How the Blue spruce is grown

How the Blue spruce is grown

The Blue spruce (Picea pungens Engelm., 1879) is a plant of the Pinaceae family, native to the Rocky Mountains, in particular to south-eastern Idaho, Wyoming, Utah and Colorado, with isolated populations in Montana, Arizona and New Mexico.
This plant was imported to Europe in the mid-nineteenth century.
The Blue spruce is a monoecious plant: the male flowers are in small reddish apical strobili, the female ones green, first erect then pendulous and yellowish-brown (8 cm long). The scales, broad at the base, narrow towards the middle to end in a narrow apex.
This plant is sometimes also used in rock gardens to expand the variety of species and to play with particular color effects thanks to its beautiful and fascinating foliage.

Cultivation –
The Blue spruce prefers sunny or partially sunny places; it does not fear the cold as it can bear very harsh temperatures without problems; the plant, on the other hand, can suffer in areas with a hot and dry summer climate.
In fact, this plant fears very prolonged drought, so it is advisable to water young specimens during the summer months, but only when the soil is dry. Adult specimens can tolerate short periods of drought, but it is good to check the soil if the summer season is not very rainy.
Although it is a conifer with an excellent ability to manage water reserves, it is also true that it is not very suitable for extremely hot and dry environments in which it can suffer a lot.

Ground –
This plant prefers soft, fresh and deep soils, where there is no water stagnation but rather humid; the soil pH must be slightly acidic.
Picea pungens plants, on the other hand, do not tolerate the presence of high limestone in the soil but apart from these indications they have no other great needs or limitations. As for the climate, in addition to the sunny and mountainous areas, it needs rather rainy summers, so if it is grown in more arid areas it is good to irrigate it regularly during the summer period, especially when the plants are young.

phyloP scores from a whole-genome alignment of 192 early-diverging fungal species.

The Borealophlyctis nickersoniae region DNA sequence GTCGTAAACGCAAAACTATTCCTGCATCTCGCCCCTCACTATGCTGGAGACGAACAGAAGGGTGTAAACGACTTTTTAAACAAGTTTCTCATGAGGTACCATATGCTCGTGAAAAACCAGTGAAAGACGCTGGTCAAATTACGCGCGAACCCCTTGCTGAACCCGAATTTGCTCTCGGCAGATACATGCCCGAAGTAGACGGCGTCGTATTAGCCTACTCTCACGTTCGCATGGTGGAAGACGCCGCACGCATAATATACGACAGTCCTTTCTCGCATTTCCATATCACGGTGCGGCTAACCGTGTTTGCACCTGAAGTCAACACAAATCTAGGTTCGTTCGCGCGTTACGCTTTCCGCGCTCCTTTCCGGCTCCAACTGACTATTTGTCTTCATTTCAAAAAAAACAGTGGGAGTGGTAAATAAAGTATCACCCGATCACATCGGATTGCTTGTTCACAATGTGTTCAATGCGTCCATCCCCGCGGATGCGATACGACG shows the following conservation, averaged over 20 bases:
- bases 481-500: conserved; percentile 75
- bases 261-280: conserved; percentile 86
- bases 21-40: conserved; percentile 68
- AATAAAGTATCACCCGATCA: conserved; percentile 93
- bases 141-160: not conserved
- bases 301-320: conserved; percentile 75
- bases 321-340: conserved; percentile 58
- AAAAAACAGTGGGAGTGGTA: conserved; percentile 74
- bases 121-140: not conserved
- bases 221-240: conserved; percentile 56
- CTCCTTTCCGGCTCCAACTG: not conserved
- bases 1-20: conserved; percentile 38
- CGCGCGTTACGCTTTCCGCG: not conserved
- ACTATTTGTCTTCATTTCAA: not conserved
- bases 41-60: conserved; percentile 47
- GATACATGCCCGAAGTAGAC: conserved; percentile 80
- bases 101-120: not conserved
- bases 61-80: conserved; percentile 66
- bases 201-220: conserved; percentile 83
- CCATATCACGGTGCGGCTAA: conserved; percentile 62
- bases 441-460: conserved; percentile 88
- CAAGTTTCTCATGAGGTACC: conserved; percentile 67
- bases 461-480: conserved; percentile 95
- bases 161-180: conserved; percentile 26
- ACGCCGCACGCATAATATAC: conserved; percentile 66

It is a plant not very tolerant of too cold and freezing temperatures. It can in fact resist up to a minimum temperature of -10 degrees.

Multiplication –
The propagation of Picea pungens occurs by seed in spring, placing the seeds in a mixture of peat and sand in equal parts, to be kept moist enough until germination; during the summer months it is also possible to practice semi-woody cuttings even if more difficult than the broad-leaved cuttings.

Pests and diseases –
The Blue spruce is a plant more sensitive than other conifers to attacks by aphids and mites, especially when they are found in areas outside their natural habitat. They can be subject, especially in the areas of origin, to strong attacks by xylophagous insects.
For this reason, fertilization based on mineral nitrogen (especially nitric) must never be carried out and the soils must be on average organic.

Use of the plant –
The Blue spruce is a plant used as an ornamental plant, for which many park and even dwarf cultivars have been selected.
It is of great economic importance as an ornamental tree; on the market there is a great variety of both tree and shrub cultivars, with the most disparate shapes and colors. The natural shape has a very symmetrical foliage with green foliage with bluish reflections, which makes it particularly attractive, even as a Christmas tree in the United States. Its wood, on the other hand, is of poor quality, being very knotty and not very workable.





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